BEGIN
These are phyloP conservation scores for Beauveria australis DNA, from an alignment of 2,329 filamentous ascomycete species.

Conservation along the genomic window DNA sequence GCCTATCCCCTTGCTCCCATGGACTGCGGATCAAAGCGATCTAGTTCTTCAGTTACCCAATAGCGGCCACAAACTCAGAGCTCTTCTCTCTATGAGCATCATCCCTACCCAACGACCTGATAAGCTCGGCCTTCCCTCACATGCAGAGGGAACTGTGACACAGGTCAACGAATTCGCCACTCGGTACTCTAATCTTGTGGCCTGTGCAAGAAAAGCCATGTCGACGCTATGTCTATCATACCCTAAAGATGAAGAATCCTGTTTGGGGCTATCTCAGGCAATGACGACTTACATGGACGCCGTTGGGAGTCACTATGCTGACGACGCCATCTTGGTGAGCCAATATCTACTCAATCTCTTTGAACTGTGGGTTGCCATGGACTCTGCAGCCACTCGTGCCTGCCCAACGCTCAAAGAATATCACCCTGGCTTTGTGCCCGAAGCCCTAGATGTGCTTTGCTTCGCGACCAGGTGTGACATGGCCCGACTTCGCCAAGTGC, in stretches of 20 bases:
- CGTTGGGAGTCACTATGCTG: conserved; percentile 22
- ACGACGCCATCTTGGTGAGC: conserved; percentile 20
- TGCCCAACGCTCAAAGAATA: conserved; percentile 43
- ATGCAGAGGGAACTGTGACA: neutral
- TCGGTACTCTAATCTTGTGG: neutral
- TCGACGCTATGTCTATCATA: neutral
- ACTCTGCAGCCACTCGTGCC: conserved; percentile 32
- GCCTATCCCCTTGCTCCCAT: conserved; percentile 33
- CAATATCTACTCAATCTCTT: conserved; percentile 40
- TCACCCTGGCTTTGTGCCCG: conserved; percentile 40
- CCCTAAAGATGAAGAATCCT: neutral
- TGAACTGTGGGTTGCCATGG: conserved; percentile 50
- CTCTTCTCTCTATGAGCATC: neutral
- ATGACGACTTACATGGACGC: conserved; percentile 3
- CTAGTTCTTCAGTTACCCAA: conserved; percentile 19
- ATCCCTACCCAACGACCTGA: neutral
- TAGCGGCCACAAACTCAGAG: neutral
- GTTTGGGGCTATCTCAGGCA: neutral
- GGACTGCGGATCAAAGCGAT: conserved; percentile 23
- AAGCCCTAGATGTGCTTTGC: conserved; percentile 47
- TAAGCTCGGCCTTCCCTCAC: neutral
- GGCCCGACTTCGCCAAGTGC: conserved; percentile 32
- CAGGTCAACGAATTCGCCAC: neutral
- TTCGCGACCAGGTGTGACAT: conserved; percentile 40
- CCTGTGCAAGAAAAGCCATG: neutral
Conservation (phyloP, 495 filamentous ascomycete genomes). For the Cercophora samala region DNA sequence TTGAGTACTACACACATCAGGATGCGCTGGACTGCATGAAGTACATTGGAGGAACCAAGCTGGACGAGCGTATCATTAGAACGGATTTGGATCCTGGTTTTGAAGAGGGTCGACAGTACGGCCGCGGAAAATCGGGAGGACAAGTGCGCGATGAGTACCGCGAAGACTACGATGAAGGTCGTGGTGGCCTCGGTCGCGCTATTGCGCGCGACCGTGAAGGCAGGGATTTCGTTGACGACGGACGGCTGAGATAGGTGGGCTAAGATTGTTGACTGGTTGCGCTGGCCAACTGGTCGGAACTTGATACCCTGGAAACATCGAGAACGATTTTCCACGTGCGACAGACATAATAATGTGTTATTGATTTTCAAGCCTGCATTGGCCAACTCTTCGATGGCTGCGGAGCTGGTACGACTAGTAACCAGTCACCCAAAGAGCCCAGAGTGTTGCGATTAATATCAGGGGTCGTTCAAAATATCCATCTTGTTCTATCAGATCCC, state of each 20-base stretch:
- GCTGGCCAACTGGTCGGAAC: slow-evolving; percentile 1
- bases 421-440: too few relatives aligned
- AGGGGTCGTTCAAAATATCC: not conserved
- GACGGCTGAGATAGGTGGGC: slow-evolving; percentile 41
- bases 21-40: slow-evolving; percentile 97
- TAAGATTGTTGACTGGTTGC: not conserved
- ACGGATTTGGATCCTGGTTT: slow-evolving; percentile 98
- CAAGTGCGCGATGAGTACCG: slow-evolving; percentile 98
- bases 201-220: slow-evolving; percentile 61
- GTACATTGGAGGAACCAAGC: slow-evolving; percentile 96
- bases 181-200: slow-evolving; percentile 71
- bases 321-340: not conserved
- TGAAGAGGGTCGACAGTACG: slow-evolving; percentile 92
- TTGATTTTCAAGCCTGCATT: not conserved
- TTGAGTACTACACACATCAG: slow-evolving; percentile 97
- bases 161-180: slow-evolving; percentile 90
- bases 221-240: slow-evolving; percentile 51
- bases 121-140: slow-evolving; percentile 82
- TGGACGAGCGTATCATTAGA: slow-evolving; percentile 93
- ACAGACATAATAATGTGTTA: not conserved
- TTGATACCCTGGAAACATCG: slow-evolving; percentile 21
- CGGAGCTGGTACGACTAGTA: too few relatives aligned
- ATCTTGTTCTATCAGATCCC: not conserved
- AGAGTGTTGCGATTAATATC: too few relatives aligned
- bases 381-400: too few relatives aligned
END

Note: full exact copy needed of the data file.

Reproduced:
These are phyloP conservation scores for Beauveria australis DNA, from an alignment of 2,329 filamentous ascomycete species.

Conservation along the genomic window DNA sequence GCCTATCCCCTTGCTCCCATGGACTGCGGATCAAAGCGATCTAGTTCTTCAGTTACCCAATAGCGGCCACAAACTCAGAGCTCTTCTCTCTATGAGCATCATCCCTACCCAACGACCTGATAAGCTCGGCCTTCCCTCACATGCAGAGGGAACTGTGACACAGGTCAACGAATTCGCCACTCGGTACTCTAATCTTGTGGCCTGTGCAAGAAAAGCCATGTCGACGCTATGTCTATCATACCCTAAAGATGAAGAATCCTGTTTGGGGCTATCTCAGGCAATGACGACTTACATGGACGCCGTTGGGAGTCACTATGCTGACGACGCCATCTTGGTGAGCCAATATCTACTCAATCTCTTTGAACTGTGGGTTGCCATGGACTCTGCAGCCACTCGTGCCTGCCCAACGCTCAAAGAATATCACCCTGGCTTTGTGCCCGAAGCCCTAGATGTGCTTTGCTTCGCGACCAGGTGTGACATGGCCCGACTTCGCCAAGTGC, in stretches of 20 bases:
- CGTTGGGAGTCACTATGCTG: conserved; percentile 22
- ACGACGCCATCTTGGTGAGC: conserved; percentile 20
- TGCCCAACGCTCAAAGAATA: conserved; percentile 43
- ATGCAGAGGGAACTGTGACA: neutral
- TCGGTACTCTAATCTTGTGG: neutral
- TCGACGCTATGTCTATCATA: neutral
- ACTCTGCAGCCACTCGTGCC: conserved; percentile 32
- GCCTATCCCCTTGCTCCCAT: conserved; percentile 33
- CAATATCTACTCAATCTCTT: conserved; percentile 40
- TCACCCTGGCTTTGTGCCCG: conserved; percentile 40
- CCCTAAAGATGAAGAATCCT: neutral
- TGAACTGTGGGTTGCCATGG: conserved; percentile 50
- CTCTTCTCTCTATGAGCATC: neutral
- ATGACGACTTACATGGACGC: conserved; percentile 3
- CTAGTTCTTCAGTTACCCAA: conserved; percentile 19
- ATCCCTACCCAACGACCTGA: neutral
- TAGCGGCCACAAACTCAGAG: neutral
- GTTTGGGGCTATCTCAGGCA: neutral
- GGACTGCGGATCAAAGCGAT: conserved; percentile 23
- AAGCCCTAGATGTGCTTTGC: conserved; percentile 47
- TAAGCTCGGCCTTCCCTCAC: neutral
- GGCCCGACTTCGCCAAGTGC: conserved; percentile 32
- CAGGTCAACGAATTCGCCAC: neutral
- TTCGCGACCAGGTGTGACAT: conserved; percentile 40
- CCTGTGCAAGAAAAGCCATG: neutral
Conservation (phyloP, 495 filamentous ascomycete genomes). For the Cercophora samala region DNA sequence TTGAGTACTACACACATCAGGATGCGCTGGACTGCATGAAGTACATTGGAGGAACCAAGCTGGACGAGCGTATCATTAGAACGGATTTGGATCCTGGTTTTGAAGAGGGTCGACAGTACGGCCGCGGAAAATCGGGAGGACAAGTGCGCGATGAGTACCGCGAAGACTACGATGAAGGTCGTGGTGGCCTCGGTCGCGCTATTGCGCGCGACCGTGAAGGCAGGGATTTCGTTGACGACGGACGGCTGAGATAGGTGGGCTAAGATTGTTGACTGGTTGCGCTGGCCAACTGGTCGGAACTTGATACCCTGGAAACATCGAGAACGATTTTCCACGTGCGACAGACATAATAATGTGTTATTGATTTTCAAGCCTGCATTGGCCAACTCTTCGATGGCTGCGGAGCTGGTACGACTAGTAACCAGTCACCCAAAGAGCCCAGAGTGTTGCGATTAATATCAGGGGTCGTTCAAAATATCCATCTTGTTCTATCAGATCCC, state of each 20-base stretch:
- GCTGGCCAACTGGTCGGAAC: slow-evolving; percentile 1
- bases 421-440: too few relatives aligned
- AGGGGTCGTTCAAAATATCC: not conserved
- GACGGCTGAGATAGGTGGGC: slow-evolving; percentile 41
- bases 21-40: slow-evolving; percentile 97
- TAAGATTGTTGACTGGTTGC: not conserved
- ACGGATTTGGATCCTGGTTT: slow-evolving; percentile 98
- CAAGTGCGCGATGAGTACCG: slow-evolving; percentile 98
- bases 201-220: slow-evolving; percentile 61
- GTACATTGGAGGAACCAAGC: slow-evolving; percentile 96
- bases 181-200: slow-evolving; percentile 71
- bases 321-340: not conserved
- TGAAGAGGGTCGACAGTACG: slow-evolving; percentile 92
- TTGATTTTCAAGCCTGCATT: not conserved
- TTGAGTACTACACACATCAG: slow-evolving; percentile 97
- bases 161-180: slow-evolving; percentile 90
- bases 221-240: slow-evolving; percentile 51
- bases 121-140: slow-evolving; percentile 82
- TGGACGAGCGTATCATTAGA: slow-evolving; percentile 93
- ACAGACATAATAATGTGTTA: not conserved
- TTGATACCCTGGAAACATCG: slow-evolving; percentile 21
- CGGAGCTGGTACGACTAGTA: too few relatives aligned
- ATCTTGTTCTATCAGATCCC: not conserved
- AGAGTGTTGCGATTAATATC: too few relatives aligned
- bases 381-400: too few relatives aligned